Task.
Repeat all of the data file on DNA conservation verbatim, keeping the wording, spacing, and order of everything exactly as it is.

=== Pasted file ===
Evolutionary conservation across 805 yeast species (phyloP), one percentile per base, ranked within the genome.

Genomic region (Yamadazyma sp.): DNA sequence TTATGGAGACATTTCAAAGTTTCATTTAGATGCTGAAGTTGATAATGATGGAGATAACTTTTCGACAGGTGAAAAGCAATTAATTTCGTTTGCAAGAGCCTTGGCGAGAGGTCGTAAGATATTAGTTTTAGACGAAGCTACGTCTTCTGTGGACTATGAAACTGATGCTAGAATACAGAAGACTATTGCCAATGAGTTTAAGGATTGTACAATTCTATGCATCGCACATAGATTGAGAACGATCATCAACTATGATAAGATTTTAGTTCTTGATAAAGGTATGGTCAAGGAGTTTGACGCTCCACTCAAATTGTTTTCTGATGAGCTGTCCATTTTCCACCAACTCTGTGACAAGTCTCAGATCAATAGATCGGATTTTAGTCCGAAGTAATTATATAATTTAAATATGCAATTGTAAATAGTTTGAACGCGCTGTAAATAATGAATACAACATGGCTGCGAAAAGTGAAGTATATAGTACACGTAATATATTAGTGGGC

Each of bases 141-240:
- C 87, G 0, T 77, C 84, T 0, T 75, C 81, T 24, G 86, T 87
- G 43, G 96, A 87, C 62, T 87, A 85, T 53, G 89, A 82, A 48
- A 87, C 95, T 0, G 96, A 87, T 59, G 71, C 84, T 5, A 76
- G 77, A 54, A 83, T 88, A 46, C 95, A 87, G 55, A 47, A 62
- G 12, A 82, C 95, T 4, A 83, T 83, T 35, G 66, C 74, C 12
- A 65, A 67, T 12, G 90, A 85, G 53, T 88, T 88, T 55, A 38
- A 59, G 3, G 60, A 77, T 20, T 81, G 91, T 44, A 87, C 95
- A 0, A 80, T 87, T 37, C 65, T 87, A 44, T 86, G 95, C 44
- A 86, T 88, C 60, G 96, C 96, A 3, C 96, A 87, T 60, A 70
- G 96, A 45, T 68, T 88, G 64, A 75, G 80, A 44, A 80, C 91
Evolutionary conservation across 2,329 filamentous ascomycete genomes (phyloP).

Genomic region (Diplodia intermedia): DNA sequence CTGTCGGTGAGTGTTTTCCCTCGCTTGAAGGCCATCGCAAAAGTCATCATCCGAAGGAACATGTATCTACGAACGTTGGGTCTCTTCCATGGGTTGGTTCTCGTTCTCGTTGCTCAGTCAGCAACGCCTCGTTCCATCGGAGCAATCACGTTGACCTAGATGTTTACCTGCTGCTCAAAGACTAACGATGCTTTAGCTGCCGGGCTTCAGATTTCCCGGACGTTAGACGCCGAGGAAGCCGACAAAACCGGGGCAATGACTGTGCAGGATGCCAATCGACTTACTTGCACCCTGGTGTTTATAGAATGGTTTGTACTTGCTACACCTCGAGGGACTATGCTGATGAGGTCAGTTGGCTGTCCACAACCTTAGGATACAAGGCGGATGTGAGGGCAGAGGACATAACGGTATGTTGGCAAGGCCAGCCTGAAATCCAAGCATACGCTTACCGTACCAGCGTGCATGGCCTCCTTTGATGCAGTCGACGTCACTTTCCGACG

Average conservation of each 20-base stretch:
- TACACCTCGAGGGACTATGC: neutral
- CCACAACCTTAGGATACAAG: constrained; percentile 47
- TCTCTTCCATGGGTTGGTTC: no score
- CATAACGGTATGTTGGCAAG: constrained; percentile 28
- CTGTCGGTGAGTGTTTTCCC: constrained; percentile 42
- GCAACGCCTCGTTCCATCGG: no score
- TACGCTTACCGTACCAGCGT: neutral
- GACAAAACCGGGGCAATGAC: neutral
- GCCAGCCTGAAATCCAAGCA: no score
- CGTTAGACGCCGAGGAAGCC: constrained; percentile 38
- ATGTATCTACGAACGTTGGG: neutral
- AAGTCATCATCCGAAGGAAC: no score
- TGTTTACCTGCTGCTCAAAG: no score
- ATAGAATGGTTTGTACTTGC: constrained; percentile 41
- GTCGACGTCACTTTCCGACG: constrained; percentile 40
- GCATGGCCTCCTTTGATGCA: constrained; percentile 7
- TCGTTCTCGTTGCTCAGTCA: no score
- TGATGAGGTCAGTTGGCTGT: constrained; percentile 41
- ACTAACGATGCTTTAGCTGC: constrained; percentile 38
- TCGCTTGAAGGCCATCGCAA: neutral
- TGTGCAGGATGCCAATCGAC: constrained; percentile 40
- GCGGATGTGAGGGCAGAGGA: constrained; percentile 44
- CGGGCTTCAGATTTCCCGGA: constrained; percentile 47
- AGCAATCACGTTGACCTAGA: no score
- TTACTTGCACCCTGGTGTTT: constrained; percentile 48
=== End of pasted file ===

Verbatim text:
Evolutionary conservation across 805 yeast species (phyloP), one percentile per base, ranked within the genome.

Genomic region (Yamadazyma sp.): DNA sequence TTATGGAGACATTTCAAAGTTTCATTTAGATGCTGAAGTTGATAATGATGGAGATAACTTTTCGACAGGTGAAAAGCAATTAATTTCGTTTGCAAGAGCCTTGGCGAGAGGTCGTAAGATATTAGTTTTAGACGAAGCTACGTCTTCTGTGGACTATGAAACTGATGCTAGAATACAGAAGACTATTGCCAATGAGTTTAAGGATTGTACAATTCTATGCATCGCACATAGATTGAGAACGATCATCAACTATGATAAGATTTTAGTTCTTGATAAAGGTATGGTCAAGGAGTTTGACGCTCCACTCAAATTGTTTTCTGATGAGCTGTCCATTTTCCACCAACTCTGTGACAAGTCTCAGATCAATAGATCGGATTTTAGTCCGAAGTAATTATATAATTTAAATATGCAATTGTAAATAGTTTGAACGCGCTGTAAATAATGAATACAACATGGCTGCGAAAAGTGAAGTATATAGTACACGTAATATATTAGTGGGC

Each of bases 141-240:
- C 87, G 0, T 77, C 84, T 0, T 75, C 81, T 24, G 86, T 87
- G 43, G 96, A 87, C 62, T 87, A 85, T 53, G 89, A 82, A 48
- A 87, C 95, T 0, G 96, A 87, T 59, G 71, C 84, T 5, A 76
- G 77, A 54, A 83, T 88, A 46, C 95, A 87, G 55, A 47, A 62
- G 12, A 82, C 95, T 4, A 83, T 83, T 35, G 66, C 74, C 12
- A 65, A 67, T 12, G 90, A 85, G 53, T 88, T 88, T 55, A 38
- A 59, G 3, G 60, A 77, T 20, T 81, G 91, T 44, A 87, C 95
- A 0, A 80, T 87, T 37, C 65, T 87, A 44, T 86, G 95, C 44
- A 86, T 88, C 60, G 96, C 96, A 3, C 96, A 87, T 60, A 70
- G 96, A 45, T 68, T 88, G 64, A 75, G 80, A 44, A 80, C 91
Evolutionary conservation across 2,329 filamentous ascomycete genomes (phyloP).

Genomic region (Diplodia intermedia): DNA sequence CTGTCGGTGAGTGTTTTCCCTCGCTTGAAGGCCATCGCAAAAGTCATCATCCGAAGGAACATGTATCTACGAACGTTGGGTCTCTTCCATGGGTTGGTTCTCGTTCTCGTTGCTCAGTCAGCAACGCCTCGTTCCATCGGAGCAATCACGTTGACCTAGATGTTTACCTGCTGCTCAAAGACTAACGATGCTTTAGCTGCCGGGCTTCAGATTTCCCGGACGTTAGACGCCGAGGAAGCCGACAAAACCGGGGCAATGACTGTGCAGGATGCCAATCGACTTACTTGCACCCTGGTGTTTATAGAATGGTTTGTACTTGCTACACCTCGAGGGACTATGCTGATGAGGTCAGTTGGCTGTCCACAACCTTAGGATACAAGGCGGATGTGAGGGCAGAGGACATAACGGTATGTTGGCAAGGCCAGCCTGAAATCCAAGCATACGCTTACCGTACCAGCGTGCATGGCCTCCTTTGATGCAGTCGACGTCACTTTCCGACG

Average conservation of each 20-base stretch:
- TACACCTCGAGGGACTATGC: neutral
- CCACAACCTTAGGATACAAG: constrained; percentile 47
- TCTCTTCCATGGGTTGGTTC: no score
- CATAACGGTATGTTGGCAAG: constrained; percentile 28
- CTGTCGGTGAGTGTTTTCCC: constrained; percentile 42
- GCAACGCCTCGTTCCATCGG: no score
- TACGCTTACCGTACCAGCGT: neutral
- GACAAAACCGGGGCAATGAC: neutral
- GCCAGCCTGAAATCCAAGCA: no score
- CGTTAGACGCCGAGGAAGCC: constrained; percentile 38
- ATGTATCTACGAACGTTGGG: neutral
- AAGTCATCATCCGAAGGAAC: no score
- TGTTTACCTGCTGCTCAAAG: no score
- ATAGAATGGTTTGTACTTGC: constrained; percentile 41
- GTCGACGTCACTTTCCGACG: constrained; percentile 40
- GCATGGCCTCCTTTGATGCA: constrained; percentile 7
- TCGTTCTCGTTGCTCAGTCA: no score
- TGATGAGGTCAGTTGGCTGT: constrained; percentile 41
- ACTAACGATGCTTTAGCTGC: constrained; percentile 38
- TCGCTTGAAGGCCATCGCAA: neutral
- TGTGCAGGATGCCAATCGAC: constrained; percentile 40
- GCGGATGTGAGGGCAGAGGA: constrained; percentile 44
- CGGGCTTCAGATTTCCCGGA: constrained; percentile 47
- AGCAATCACGTTGACCTAGA: no score
- TTACTTGCACCCTGGTGTTT: constrained; percentile 48